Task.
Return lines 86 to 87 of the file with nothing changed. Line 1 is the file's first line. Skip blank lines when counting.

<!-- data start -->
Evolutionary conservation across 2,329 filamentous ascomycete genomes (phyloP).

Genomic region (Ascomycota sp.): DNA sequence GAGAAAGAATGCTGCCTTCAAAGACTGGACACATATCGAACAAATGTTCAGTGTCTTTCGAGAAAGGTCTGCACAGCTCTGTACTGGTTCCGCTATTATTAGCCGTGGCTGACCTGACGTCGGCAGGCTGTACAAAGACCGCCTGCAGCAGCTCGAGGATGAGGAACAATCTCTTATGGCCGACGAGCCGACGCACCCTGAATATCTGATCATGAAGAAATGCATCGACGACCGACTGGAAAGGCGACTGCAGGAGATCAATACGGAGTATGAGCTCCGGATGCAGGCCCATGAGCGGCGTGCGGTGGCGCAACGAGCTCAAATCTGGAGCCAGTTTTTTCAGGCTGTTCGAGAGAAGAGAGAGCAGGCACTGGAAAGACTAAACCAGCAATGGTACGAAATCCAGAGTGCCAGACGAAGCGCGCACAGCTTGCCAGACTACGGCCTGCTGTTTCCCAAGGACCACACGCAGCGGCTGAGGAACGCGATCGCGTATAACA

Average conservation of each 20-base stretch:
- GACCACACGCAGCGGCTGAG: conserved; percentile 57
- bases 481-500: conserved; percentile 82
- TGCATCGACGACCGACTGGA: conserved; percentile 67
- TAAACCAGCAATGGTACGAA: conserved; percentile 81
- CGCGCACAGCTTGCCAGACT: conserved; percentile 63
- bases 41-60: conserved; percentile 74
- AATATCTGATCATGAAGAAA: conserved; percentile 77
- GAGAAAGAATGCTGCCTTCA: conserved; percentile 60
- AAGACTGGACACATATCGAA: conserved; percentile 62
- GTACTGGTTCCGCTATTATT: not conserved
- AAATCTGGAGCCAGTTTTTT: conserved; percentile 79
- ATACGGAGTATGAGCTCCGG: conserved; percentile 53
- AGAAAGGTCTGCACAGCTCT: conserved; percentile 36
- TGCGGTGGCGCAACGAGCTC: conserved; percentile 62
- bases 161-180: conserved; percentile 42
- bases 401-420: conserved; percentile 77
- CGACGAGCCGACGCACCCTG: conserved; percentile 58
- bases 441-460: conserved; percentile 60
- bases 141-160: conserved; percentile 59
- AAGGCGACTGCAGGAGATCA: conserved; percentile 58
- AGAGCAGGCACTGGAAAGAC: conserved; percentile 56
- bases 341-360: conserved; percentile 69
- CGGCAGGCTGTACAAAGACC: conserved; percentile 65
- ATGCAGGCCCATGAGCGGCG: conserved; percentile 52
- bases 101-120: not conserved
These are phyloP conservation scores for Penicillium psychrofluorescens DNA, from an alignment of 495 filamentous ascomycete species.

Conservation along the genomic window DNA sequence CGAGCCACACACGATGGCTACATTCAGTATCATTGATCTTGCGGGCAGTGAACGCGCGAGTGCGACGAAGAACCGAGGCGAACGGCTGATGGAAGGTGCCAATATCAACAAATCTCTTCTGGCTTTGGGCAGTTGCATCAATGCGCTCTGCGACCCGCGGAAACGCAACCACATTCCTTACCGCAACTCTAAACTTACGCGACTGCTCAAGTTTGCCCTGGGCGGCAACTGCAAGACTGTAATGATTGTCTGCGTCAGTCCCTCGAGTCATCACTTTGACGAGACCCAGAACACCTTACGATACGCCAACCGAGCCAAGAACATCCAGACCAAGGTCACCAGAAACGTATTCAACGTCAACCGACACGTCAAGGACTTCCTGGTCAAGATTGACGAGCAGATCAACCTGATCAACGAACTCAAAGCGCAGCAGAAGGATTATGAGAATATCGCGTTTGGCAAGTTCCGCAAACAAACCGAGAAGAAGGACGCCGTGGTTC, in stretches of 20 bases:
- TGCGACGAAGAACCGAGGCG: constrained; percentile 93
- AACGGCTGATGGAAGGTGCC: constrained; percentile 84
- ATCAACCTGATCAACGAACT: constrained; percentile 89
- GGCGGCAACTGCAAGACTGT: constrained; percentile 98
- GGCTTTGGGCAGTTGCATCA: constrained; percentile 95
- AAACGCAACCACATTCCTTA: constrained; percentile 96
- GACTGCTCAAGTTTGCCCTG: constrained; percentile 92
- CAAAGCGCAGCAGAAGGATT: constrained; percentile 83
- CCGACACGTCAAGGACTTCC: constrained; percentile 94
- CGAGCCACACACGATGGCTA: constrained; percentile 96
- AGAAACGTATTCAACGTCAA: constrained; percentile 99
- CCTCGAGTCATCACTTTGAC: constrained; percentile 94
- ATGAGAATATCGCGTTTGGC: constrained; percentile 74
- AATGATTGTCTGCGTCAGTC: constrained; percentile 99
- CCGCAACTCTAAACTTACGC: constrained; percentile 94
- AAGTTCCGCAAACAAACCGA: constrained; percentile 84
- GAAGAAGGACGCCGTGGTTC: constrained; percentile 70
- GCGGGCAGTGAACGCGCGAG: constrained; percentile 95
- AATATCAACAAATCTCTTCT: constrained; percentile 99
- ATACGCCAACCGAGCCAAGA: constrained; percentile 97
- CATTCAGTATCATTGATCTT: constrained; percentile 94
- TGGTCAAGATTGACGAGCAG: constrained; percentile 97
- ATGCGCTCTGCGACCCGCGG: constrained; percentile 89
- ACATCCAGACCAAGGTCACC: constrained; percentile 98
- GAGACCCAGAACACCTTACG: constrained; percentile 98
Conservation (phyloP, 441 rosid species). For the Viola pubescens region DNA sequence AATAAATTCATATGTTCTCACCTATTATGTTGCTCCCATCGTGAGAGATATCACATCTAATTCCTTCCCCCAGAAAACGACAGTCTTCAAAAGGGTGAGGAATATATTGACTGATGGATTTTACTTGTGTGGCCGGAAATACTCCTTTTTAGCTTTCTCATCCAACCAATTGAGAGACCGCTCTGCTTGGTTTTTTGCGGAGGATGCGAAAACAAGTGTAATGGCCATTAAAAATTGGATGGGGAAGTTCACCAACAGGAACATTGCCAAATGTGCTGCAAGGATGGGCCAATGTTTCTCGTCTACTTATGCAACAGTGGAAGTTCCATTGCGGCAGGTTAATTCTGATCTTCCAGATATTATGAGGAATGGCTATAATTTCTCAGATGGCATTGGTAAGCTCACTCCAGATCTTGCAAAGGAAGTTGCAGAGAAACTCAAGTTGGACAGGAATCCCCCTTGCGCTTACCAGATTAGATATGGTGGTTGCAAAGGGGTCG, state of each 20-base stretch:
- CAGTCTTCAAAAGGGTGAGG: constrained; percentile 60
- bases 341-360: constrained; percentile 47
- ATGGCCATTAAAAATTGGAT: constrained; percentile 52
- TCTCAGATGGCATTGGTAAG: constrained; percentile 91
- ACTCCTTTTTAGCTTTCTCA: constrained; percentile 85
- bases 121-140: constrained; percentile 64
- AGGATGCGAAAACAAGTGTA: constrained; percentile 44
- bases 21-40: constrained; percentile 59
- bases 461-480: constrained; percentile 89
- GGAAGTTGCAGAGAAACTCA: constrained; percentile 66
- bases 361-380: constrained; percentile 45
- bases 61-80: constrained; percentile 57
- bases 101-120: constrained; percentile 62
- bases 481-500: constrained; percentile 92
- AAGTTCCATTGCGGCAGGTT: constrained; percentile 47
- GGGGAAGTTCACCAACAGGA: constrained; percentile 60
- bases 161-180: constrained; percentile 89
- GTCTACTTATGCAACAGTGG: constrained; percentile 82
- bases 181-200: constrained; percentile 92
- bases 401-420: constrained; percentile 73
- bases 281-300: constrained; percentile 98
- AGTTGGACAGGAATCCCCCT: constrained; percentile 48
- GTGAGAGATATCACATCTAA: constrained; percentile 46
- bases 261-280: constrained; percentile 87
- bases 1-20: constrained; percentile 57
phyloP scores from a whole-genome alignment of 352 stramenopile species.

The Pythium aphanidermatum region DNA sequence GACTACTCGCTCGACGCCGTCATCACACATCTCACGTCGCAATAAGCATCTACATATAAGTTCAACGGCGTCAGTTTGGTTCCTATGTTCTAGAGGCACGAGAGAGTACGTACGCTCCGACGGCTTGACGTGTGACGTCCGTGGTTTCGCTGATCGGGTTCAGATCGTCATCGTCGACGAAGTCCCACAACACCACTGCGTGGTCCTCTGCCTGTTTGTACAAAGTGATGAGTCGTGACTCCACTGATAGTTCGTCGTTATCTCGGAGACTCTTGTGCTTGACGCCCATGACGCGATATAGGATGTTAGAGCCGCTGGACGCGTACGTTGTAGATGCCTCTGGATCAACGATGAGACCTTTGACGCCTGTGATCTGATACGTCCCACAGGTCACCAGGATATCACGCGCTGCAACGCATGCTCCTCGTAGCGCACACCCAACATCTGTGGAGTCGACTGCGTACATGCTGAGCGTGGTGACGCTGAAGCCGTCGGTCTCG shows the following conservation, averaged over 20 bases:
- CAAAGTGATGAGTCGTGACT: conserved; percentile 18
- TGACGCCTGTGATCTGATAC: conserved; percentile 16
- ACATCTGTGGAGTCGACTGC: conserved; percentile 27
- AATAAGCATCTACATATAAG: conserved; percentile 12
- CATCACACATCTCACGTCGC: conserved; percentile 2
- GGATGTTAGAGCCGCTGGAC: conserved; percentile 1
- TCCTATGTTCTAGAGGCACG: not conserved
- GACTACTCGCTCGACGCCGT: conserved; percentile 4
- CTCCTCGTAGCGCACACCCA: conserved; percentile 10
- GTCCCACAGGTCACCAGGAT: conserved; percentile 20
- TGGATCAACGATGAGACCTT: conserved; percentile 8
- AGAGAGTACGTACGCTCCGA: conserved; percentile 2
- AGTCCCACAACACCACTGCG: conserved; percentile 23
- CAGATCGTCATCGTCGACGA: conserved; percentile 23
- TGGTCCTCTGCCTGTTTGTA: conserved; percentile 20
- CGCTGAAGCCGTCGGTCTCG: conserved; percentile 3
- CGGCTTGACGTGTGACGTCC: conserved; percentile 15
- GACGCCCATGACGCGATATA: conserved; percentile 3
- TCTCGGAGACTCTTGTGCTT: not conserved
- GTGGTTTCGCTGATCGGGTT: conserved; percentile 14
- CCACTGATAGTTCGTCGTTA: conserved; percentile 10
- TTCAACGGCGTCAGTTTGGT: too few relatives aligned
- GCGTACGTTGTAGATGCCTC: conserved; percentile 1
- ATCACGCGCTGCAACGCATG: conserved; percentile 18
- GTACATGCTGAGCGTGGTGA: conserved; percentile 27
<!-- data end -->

- ACATCTGTGGAGTCGACTGC: conserved; percentile 27
- AATAAGCATCTACATATAAG: conserved; percentile 12